There are different reasons for this “Why?” We talked a lot about why do we even have to do this? Why are we expected to create a certain system of order? But we just wanted to try out an experiment: a nonprofit space that is supposed to give us freedoms we maybe do not have in our everyday work life or the rest of our daily lives. So, we thought: maybe we can just develop the system on our own. After all, we have time. Why can’t we just wait and see, what are our needs and what are the needs of the people that come here, or will they feel patronized by a certain category, this applies not just to zine-consumers but also to zine makers. It’s difficult to organize a zine, without talking to the person who made it.
I think zines allow for a different library system what other analog or digital systems don’t allow for.
Of course in the pandemic we reached our limits, which were not conscious of us two years ago because we were a completely analog system. Each zine is on a list, we register every donation, but our lending system is analog. But sitting in the pandemic, people can’t come and browse. That is where we are right now and Matti has been doing a lot in terms of radical cataloging. We looked at different open source systems with which we could catalog and buzzwords like online data and data protection. Especially for zines —where zines are a kind of safe space separate from the Internet— this is necessary. But if you have an online catalog then that ceases to exist because then you are in the Internet. It is a tricky business and leads us to think about categorization in ways that we did not want to think about before.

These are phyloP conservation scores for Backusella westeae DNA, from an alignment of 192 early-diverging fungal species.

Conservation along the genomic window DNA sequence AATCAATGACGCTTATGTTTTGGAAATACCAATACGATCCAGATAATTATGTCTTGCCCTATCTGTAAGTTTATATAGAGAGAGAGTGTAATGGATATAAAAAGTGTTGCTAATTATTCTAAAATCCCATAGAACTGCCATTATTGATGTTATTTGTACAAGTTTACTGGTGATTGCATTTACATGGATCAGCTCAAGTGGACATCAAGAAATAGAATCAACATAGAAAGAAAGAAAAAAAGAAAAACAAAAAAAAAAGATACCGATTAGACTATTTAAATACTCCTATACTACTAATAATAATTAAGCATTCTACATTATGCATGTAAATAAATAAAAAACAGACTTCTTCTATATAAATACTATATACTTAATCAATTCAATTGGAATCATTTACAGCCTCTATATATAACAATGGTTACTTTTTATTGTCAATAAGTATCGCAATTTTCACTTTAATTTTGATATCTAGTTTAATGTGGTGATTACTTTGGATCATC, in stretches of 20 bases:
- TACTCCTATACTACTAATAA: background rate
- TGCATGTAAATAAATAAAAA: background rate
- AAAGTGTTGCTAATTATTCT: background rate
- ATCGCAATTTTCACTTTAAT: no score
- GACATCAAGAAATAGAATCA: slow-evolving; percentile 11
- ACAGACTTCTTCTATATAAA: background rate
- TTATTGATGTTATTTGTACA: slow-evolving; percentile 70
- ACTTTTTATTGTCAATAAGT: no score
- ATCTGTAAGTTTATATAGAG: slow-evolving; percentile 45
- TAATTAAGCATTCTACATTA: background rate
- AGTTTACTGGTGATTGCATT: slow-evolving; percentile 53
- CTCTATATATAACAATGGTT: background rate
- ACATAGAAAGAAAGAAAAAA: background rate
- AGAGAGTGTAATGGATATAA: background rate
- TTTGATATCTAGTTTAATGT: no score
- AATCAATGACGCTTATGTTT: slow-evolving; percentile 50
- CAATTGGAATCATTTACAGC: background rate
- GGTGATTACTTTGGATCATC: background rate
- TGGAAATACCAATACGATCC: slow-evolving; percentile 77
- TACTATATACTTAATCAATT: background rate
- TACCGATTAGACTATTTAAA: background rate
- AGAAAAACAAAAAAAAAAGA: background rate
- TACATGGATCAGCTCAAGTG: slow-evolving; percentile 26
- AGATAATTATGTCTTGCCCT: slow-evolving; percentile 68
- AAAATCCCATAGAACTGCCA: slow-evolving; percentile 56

Especially for zines —where zines are a kind of safe space separate from the Internet— this is necessary.
IL: Who are your readers?
SM: We always ask ourselves who do we want to reach and who do we reach and is there some kind of cross-section. Because of course we want to reach a lot of people and be as barrier-free as possible but at the end of the day, we notice that it is a relatively naive view of our target audience. Especially if you are in such a small niche space like us.
We have like no publicity and even block this—sometimes more and sometimes less voluntarily—Our services are of particular interest to people from the zine scene. But we also have a lot of people come in—when there is not a pandemic—like tourists who like me google: where are the zine hot-spots? Then get excited, and turn up without knowing. Then, there is the public that comes to us for the workshops that we offer on afternoons and evenings where you can find out: What is a zine and how to make a zine? With this, we also reach people, who also don’t have the chance to get to know this medium because only recently, it was not mainstream and now finds an audience in a relatively academic scene, with particular creative insider information. At the end of the day, we hope our workshops reach a few young people, that get to know the zine as their outlet. That is kind of our mission, we have made our flagship. We are still perfecting our workshop concept so we are not such an exclusive space. In the neighborhood, we are not exclusive. We are relatively well accepted. People come by that have never been exposed to the medium but somehow like this strange place in the neighborhood in which they can confront themselves with new things. But in the end, it's mostly zine people who benefit from our offers.
Link to: Deep Dive with Schikkimikki
Schikkimikki e.V. Stuttgarter Straße 60
Interview by Nina Prader
Support: Ina Römling, Torben Körschkes, Annika Dorau, Urs Spindler, Malte Spindler